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‘Recall Lindsey Holmes’ Group Takes Petition Dismissal To Court

By | April 18, 2014

Representatives from the “Recall Lindsey Holmes” group and Alaska’s Division of Elections met in State Superior Court on Thursday.

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(Photo by Daysha Eaton, KSKA – Anchorage)

The two sides are arguing over the state’s rejection of a petition to recall Anchorage Representative Lindsey Holmes, who switched parties from Democrat to Republican just days before the 2013 Legislative session was set to gavel in.

Elizabeth Bakalar represents the Alaska Division of Elections. She says the recall process is aimed at dealing with issues of misconduct that arise during a representative’s time in office, and because the event took place before Holmes was sworn in, the circumstances deal more with the candidacy and primary process, which is separate.

“It’s a political discontent, not legal discontent, that’s reflected in the grievances, and the remedy lies with the voters at a regular election and not a special recall election and not with this court today,” Bakalar said.

The recall effort began shortly after Holmes made the announcement in early 2013. Over the next several months, the “Recall Lindsey Holmes” group gathered 904 signatures, turning them into the State Division of Elections in November – nearly 100 more than were necessary.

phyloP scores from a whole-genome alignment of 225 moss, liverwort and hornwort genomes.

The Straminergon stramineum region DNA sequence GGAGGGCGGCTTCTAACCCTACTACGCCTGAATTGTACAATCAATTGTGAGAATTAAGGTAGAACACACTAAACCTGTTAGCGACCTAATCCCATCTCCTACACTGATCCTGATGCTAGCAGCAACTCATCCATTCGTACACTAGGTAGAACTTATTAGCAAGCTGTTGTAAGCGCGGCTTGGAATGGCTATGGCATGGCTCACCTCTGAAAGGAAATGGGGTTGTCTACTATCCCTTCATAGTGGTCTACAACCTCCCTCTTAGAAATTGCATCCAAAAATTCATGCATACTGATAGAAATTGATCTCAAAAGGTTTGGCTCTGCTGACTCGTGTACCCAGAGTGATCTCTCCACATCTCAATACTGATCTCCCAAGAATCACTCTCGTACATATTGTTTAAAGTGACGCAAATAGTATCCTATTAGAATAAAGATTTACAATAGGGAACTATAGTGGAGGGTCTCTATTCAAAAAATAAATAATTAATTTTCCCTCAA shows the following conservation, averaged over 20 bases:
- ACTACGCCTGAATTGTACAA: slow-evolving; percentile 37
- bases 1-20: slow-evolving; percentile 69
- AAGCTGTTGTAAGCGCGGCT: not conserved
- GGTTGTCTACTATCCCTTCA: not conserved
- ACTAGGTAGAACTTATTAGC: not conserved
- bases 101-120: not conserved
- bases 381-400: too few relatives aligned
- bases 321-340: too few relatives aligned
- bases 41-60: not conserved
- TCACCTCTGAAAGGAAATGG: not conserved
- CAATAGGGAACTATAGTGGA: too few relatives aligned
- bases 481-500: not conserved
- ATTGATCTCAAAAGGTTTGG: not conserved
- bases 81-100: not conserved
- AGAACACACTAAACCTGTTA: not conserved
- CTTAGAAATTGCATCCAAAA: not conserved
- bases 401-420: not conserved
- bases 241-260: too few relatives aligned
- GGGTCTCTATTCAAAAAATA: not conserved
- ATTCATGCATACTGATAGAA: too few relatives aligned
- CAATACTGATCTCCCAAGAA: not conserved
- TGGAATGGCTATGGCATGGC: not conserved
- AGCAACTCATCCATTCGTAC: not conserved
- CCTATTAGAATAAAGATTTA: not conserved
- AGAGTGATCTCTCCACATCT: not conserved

Rep. Lindsey Holmes speaks to reporters during a House Majority press availability, Feb. 27, 2014. (Photo by Skip Gray/Gavel Alaska)

Rep. Lindsey Holmes speaks to reporters during a House Majority press availability, Feb. 27, 2014. (Photo by Skip Gray/Gavel Alaska)

Roughly a month later, the Division of Elections rejected the petition, saying the effort to recall Holmes did not meet the requirements laid out by the state constitution.

Louis Tozzi, who represents the “Recall Lindsey Holmes” group, disagrees with that assessment, arguing a “lack of fitness” on the part of Representative Holmes’, which would allow the recall effort to move forward.

“The issue is we believe that Ms. Holmes corrupted the intent of the closed primary and that she raised money disingenuously and made misrepresentations to the voters – and that the voters, especially the contributors, feel defrauded by that,” Tozzi said.

At the close of the hearing, Judge Gregory Miller said he would take the arguments into consideration and issue a written opinion at a later date.

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